From book to film: good and bad examples
Published: Wednesday, July 24, 2013 at 6:01 a.m.
Last Modified: Tuesday, July 23, 2013 at 6:29 p.m.
In their younger and more vulnerable years, film-studies students often get the following advice from their professors. “A good adaptation captures the spirit of the source material” the professors say, “and isn't just a literal translation of it.”
Those of you who have taken a high school English course will likely recognize those lines as a paraphrase of the first chapter of “The Great Gatsby.” “Gatsby” was recently adapted into a mediocre movie, which makes it the perfect story to open with in a discussion of the difficulty in effectively transforming a book into a movie.
So what makes a good adaptation? To find out, let's take a look at three pairs of recent movie adaptations. Each pair includes a good adaptation and a bad adaptation, and each pair is related in how they approach the task of bringing the words on the page to life on screen.
Harry Potter vs. ‘The Hunger Games'
Harry Potter may be a fantasy adventure while “The Hunger Games” is a dystopian science-fiction tale, but they have enough in common to make for a good comparison. Both the Potter saga and “The Hunger Games” are genre titles primarily aimed at younger readers. Both movie series are also multi-part franchises, echoing the format of the books. Where the movies differ, however, is in what elements of the source material they chose to make the center of their narratives.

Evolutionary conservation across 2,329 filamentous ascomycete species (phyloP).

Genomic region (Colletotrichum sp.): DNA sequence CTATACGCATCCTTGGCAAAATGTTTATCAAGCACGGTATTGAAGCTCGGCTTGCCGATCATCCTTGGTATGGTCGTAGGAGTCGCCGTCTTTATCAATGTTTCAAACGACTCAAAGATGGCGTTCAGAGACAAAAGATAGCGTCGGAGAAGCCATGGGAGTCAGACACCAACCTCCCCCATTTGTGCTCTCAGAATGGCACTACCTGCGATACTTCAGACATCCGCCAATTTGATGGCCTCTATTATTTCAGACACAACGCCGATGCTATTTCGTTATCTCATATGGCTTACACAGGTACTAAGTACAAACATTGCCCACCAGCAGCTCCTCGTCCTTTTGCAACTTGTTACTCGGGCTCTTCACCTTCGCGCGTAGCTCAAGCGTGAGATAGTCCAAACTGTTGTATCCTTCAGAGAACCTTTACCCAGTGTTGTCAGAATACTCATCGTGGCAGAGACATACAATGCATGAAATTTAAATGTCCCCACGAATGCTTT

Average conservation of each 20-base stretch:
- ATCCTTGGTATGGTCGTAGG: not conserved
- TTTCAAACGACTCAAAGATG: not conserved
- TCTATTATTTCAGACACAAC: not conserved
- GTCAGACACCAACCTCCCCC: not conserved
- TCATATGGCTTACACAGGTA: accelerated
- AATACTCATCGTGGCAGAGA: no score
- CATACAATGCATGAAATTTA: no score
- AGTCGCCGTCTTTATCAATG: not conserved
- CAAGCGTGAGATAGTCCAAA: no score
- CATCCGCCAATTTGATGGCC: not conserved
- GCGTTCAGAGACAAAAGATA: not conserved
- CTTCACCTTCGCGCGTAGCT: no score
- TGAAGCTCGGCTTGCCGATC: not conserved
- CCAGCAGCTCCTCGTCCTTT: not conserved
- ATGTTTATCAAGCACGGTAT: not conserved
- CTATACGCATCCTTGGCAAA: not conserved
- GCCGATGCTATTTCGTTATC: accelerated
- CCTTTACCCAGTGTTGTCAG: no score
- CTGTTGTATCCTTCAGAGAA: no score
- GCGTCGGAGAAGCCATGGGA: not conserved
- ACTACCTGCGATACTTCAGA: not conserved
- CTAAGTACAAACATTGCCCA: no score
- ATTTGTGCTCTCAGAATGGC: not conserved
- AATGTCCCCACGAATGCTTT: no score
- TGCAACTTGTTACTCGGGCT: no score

After a bit of a rough start with the first two movies, director Alfonso Cuaron jumpstarted the Harry Potter franchise in “Prisoner of Azkaban” by jettisoning the focus on the magical world (i.e. all the Quidditch scenes) and instead bringing the characters and relationships to the fore. Cuaron also brought a distinct sense of visual flair that was much more vivid than the rather bland approach from Chris Columbus, who directed the first two Potter movies. Though Cuaron only directed one film, his take gave the directors who followed after him the freedom to transform the sprawling novels into a relatively tidy, character-centric narrative.
“The Hunger Games,” by contrast, missed the point of the novels completely. While the book offered pointed social and political satire as well as the story of Katniss Everdeen's struggle during the actual competition, the movie instead removed much of the horror of the games and forced yet another “Twilight”-esque teenage love triangle on the audience.
Furthermore, the movie itself just looked cheap and generic, especially in contrast to the more-imaginative Potter series. The lesson here: Hire directors who have some imagination, and make sure you know what people actually like about a book series before you make into a movie.
‘The Lord of the Rings' vs. ‘The Hobbit: An Unexpected Journey'
Given how astoundingly successful “The Lord of the Rings” was, both artistically and commercially, it's rather remarkable that “The Hobbit: An Unexpected Journey” didn't take over the world in the same way. “The Hobbit” even had the same directors as LOTR, Peter Jackson, and he brought back much of the cast and crew from his first trip to Middle-earth. So why wasn't it as much of a success?